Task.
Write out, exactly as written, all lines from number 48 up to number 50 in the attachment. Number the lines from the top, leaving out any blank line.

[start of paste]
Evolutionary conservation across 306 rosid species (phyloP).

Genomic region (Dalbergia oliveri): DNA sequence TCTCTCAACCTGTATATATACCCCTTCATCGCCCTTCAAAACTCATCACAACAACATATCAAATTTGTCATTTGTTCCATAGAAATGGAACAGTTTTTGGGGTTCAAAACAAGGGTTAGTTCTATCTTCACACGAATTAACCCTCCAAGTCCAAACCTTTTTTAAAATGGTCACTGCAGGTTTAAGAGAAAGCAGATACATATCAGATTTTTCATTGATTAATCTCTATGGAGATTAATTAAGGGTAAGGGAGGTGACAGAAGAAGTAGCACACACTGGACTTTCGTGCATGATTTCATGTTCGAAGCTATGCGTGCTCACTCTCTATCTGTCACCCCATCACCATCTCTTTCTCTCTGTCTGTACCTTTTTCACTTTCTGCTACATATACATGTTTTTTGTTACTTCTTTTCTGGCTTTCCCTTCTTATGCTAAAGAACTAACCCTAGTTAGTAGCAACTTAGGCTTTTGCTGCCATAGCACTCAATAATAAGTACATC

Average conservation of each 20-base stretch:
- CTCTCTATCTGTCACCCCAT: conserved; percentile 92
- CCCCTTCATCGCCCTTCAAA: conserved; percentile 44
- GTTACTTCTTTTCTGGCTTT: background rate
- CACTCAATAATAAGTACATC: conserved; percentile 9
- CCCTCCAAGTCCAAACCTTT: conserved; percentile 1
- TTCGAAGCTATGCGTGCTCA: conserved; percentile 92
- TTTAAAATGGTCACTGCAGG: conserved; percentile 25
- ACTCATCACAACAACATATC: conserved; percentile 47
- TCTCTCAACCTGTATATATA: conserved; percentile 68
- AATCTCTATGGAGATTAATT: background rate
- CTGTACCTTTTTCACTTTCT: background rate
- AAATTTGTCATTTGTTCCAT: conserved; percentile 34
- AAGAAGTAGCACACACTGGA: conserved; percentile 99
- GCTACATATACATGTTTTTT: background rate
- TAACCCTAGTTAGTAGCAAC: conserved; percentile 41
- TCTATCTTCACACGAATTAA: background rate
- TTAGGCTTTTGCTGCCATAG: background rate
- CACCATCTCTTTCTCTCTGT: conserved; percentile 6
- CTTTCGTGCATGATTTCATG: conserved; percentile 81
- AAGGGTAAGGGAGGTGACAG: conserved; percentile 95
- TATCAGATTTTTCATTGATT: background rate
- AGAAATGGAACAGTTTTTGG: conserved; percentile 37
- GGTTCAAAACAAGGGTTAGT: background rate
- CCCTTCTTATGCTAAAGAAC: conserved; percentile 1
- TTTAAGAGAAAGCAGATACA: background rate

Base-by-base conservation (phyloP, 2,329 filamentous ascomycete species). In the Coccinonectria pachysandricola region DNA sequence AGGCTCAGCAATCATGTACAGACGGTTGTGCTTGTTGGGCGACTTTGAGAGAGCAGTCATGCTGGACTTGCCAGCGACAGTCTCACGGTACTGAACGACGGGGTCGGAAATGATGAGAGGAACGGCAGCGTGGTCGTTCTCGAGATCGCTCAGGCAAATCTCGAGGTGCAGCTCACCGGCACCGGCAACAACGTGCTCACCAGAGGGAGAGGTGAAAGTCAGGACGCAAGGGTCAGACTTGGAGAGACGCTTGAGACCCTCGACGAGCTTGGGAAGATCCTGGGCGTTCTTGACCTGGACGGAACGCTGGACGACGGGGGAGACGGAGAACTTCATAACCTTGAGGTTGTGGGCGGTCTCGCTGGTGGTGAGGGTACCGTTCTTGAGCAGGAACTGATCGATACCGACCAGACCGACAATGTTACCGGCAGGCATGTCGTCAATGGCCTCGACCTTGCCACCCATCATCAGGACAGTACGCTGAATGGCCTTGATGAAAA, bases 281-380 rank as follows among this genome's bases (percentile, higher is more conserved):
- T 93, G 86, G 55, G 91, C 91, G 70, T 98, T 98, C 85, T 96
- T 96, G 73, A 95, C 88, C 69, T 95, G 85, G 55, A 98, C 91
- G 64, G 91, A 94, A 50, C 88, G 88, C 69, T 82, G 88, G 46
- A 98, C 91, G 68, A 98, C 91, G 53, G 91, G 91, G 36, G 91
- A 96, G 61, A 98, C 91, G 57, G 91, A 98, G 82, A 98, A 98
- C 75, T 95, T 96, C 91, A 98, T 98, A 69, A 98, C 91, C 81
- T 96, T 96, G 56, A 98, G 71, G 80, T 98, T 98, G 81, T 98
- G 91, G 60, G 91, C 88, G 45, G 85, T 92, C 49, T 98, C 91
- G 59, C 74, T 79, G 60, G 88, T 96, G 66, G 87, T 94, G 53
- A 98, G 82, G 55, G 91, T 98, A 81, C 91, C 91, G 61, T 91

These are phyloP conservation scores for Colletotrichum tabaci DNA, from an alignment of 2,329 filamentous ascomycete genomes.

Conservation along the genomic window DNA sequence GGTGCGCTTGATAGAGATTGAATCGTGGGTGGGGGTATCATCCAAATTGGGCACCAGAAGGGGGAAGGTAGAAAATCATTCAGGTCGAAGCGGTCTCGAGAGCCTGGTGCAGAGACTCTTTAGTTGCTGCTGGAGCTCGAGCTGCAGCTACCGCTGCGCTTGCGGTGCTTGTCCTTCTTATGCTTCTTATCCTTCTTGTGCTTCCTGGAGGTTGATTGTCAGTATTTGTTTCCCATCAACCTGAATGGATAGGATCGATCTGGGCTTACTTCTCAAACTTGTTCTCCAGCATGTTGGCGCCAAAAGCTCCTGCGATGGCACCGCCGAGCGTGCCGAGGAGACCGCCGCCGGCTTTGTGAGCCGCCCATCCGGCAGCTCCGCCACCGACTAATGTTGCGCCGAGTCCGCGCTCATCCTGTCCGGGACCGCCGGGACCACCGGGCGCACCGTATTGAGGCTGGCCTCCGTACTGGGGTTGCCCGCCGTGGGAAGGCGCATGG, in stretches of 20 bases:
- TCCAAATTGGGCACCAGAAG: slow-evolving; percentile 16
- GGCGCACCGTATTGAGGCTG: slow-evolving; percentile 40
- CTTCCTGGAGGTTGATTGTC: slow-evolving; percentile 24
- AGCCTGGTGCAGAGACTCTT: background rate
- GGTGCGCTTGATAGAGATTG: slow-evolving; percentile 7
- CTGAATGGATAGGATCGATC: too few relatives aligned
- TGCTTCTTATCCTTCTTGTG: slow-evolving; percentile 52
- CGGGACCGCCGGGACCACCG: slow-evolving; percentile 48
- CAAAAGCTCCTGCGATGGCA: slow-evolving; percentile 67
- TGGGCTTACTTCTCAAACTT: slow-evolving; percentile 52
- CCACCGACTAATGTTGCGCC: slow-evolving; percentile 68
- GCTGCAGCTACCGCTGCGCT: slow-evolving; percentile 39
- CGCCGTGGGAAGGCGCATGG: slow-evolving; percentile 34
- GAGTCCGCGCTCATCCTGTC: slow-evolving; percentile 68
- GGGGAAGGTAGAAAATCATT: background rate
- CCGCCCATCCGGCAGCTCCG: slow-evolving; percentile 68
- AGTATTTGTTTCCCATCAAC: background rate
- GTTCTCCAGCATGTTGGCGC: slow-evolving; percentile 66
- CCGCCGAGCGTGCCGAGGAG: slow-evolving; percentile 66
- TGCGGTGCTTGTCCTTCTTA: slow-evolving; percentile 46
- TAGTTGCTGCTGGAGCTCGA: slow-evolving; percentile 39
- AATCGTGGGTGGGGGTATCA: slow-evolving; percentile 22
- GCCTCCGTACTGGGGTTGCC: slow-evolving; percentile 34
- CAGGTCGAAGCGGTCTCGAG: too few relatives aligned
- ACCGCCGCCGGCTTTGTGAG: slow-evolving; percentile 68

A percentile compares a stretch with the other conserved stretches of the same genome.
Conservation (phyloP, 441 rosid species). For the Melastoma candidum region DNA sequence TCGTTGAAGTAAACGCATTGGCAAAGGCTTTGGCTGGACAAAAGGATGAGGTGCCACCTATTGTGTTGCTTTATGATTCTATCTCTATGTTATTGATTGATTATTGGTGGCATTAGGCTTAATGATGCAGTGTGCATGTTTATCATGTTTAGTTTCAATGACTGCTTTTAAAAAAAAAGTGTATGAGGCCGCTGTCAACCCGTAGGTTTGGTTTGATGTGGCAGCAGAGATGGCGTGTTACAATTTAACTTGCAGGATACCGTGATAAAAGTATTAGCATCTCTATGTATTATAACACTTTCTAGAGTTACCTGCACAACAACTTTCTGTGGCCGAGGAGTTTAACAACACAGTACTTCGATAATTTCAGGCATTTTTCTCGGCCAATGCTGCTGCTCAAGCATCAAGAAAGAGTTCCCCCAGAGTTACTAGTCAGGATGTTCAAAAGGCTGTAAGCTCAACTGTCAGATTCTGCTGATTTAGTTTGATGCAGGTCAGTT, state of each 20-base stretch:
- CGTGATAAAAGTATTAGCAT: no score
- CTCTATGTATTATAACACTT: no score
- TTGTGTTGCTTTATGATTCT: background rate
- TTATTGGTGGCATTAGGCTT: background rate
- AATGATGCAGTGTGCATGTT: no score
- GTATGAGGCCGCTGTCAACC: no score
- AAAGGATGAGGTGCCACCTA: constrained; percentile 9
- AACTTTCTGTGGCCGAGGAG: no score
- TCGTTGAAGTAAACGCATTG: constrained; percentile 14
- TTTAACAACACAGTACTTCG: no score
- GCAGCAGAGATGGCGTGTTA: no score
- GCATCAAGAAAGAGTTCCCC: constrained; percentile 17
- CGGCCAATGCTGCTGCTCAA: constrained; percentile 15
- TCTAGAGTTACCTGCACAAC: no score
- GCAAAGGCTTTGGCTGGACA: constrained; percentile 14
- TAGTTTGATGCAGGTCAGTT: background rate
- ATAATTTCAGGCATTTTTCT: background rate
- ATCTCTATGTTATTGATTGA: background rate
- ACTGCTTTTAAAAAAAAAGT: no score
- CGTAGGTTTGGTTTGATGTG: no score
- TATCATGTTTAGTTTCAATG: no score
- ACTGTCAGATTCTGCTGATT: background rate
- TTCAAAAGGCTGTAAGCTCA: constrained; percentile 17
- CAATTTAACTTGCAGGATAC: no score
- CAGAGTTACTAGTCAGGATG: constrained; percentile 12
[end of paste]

- TGCTTCTTATCCTTCTTGTG: slow-evolving; percentile 52
- CGGGACCGCCGGGACCACCG: slow-evolving; percentile 48
- CAAAAGCTCCTGCGATGGCA: slow-evolving; percentile 67